In three previous blog posts I’ve discussed elections in Solomon Islands, electoral politics, and how politics contributes to the country’s governance woes. I’ve argued that elections, including those in 2014, haven’t been perfect, but they’ve been ok. And yet, as I’ve discussed, this hasn’t spared the country awful governance. The clientelist nature of the country’s politics, combined with political resource curse issues, has meant that democratic governance in Solomons has not been good governance. Worse still, there is no reason to expect this to change soon.
The million dollar question (technically, the $US 288 million dollar question) for donors is what this means for their work. How should they react to the fact they are working in a country where quality of governance is primarily a product of domestic political economy, very poor and unlikely to improve in a hurry?
My answer is as follows:
1. Don’t cut aid by large amounts. Given the ineffectiveness of aid in transforming Solomon Islands into a well-governed state (despite so much having been given since 2003) and given Australia will have to cut its aid budget somewhere, cuts for Solomons may seem tempting. Yet large cuts would be a mistake. Aid may have not set Solomon Islands on the path to development, but it has helped it become a vaguely coherent state. This may not seem a lot, but it matters. And, because aid is a significant slice of Solomon Islands’ GDP, a big aid cut could easily do economic harm — harm the country doesn’t need right now. More unemployed young men in a post-conflict country would not be a good thing.
2. Take persistent poor governance into account when choosing what to fund. This sounds obvious, but it still seems to be neglected, particularly in infrastructure work. If the government is poorly governed and if it’s going to stay that way, before deciding to upgrade a runway or road, be realistic about whether the government will maintain it thereafter.
3. Be clear that the problems of governance in Solomon Islands are, for the most part, problems of political economy, rather than issues stemming from the capacity of government department staff. While this is unlikely to be news to aid workers at the coalface, issues need to be discussed for what they are, particularly as a lot of governance-related aid work still occurs under the rubric of capacity building. There are capacity issues, and sometimes aid can help with these, but fundamental problems stem from power and incentives percolating down from the political sphere. This doesn’t mean there is no role for aid-funded work in government departments — there is — but we ought to be clear that usually our engagement will be as a countervailing force, placing TA or in-line staff in key government departments as a check against the corroding effects of political economy. The task is foremost one of holding together, not training and improving. To be clear, engagement should still be respectful and empowering in daily practice, but it should also be strategic and understood to be ongoing.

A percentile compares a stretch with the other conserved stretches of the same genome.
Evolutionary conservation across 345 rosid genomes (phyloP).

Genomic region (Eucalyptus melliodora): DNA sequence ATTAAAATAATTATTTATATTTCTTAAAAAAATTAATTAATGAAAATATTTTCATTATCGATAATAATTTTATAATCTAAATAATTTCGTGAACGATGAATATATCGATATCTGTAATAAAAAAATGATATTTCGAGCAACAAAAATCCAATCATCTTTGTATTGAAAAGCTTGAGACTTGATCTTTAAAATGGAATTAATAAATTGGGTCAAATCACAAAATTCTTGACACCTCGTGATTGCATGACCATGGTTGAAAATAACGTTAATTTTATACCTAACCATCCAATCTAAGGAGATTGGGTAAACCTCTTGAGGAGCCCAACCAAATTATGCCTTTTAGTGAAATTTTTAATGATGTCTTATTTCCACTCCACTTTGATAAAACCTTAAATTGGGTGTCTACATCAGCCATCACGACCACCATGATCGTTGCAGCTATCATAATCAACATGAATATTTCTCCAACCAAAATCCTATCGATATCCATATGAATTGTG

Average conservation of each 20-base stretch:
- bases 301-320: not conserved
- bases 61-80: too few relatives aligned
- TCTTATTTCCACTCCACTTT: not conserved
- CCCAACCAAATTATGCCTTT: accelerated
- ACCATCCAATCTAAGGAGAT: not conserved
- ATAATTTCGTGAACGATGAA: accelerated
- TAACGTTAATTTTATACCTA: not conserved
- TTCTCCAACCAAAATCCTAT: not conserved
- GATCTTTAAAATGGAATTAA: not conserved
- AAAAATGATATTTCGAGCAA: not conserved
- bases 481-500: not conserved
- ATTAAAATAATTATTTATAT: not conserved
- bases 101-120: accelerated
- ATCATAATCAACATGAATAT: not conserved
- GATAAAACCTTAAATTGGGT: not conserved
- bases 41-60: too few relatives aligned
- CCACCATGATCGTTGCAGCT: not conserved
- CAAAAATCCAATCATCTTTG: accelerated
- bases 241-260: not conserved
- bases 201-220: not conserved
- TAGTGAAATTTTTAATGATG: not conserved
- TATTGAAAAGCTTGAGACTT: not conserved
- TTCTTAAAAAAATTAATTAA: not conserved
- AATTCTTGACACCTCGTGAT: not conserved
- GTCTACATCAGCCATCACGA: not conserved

4. Engage intelligently with the provision of social services. Rather than practising isomorphic mimicry we should study carefully what currently works and what doesn’t, and try and see whether comparatively minor modifications can be made to bring sustainable improvements.
5. Learn about, and engage carefully with, the state/society interface. Quite possibly the most encouraging feature of recent years in Solomon Islands has been the rise of new civil society groups such as Forum Solomon Islands International. These groups have tended to avoid partisan participation in politics, opting instead to hold political actors to account for performance in governing. A lot remains to be seen about the groups (particularly whether they can extend their reach from urban elites to rural electorates), but they do offer the promise of political change. Because of this, there is a case for careful — very careful — engagement from donors and aid NGOs. This shouldn’t, I think, involve funding: it’s better for the groups to be powered by passion. But donor country NGOs might be able to share some of the tricks of the campaigning trade. And government donors could share good, clear information on how much aid is given to the Solomon Islands government and what for. Existing discussions on social media fora suggest aid is not well understood; and more knowledge might translate into better efforts to hold the government to account for the aid money it gets. Also, obviously, aid agency staff should be actively discouraging colleagues from other branches of their governments from spying on the NGOs in question.
Hold the line on aid quantity, hold key institutions together, adapt the way we fund the provision of social services, and engage gently with a new form of civil society. None of this is transformative. But aid can’t transform Solomon Islands. Its problems are domestic, born of its own political economy, and ultimately this is where solutions will have to come from too. For the time being though, aid can help: it can hold things together, it can improve people’s lives, and it can enhance, in its own small way, the space for change to grow from within.
Terence Wood is a Research Fellow at the Development Policy Centre. His PhD focused on Solomon Islands electoral politics. Prior to study he worked for the New Zealand Government Aid Program.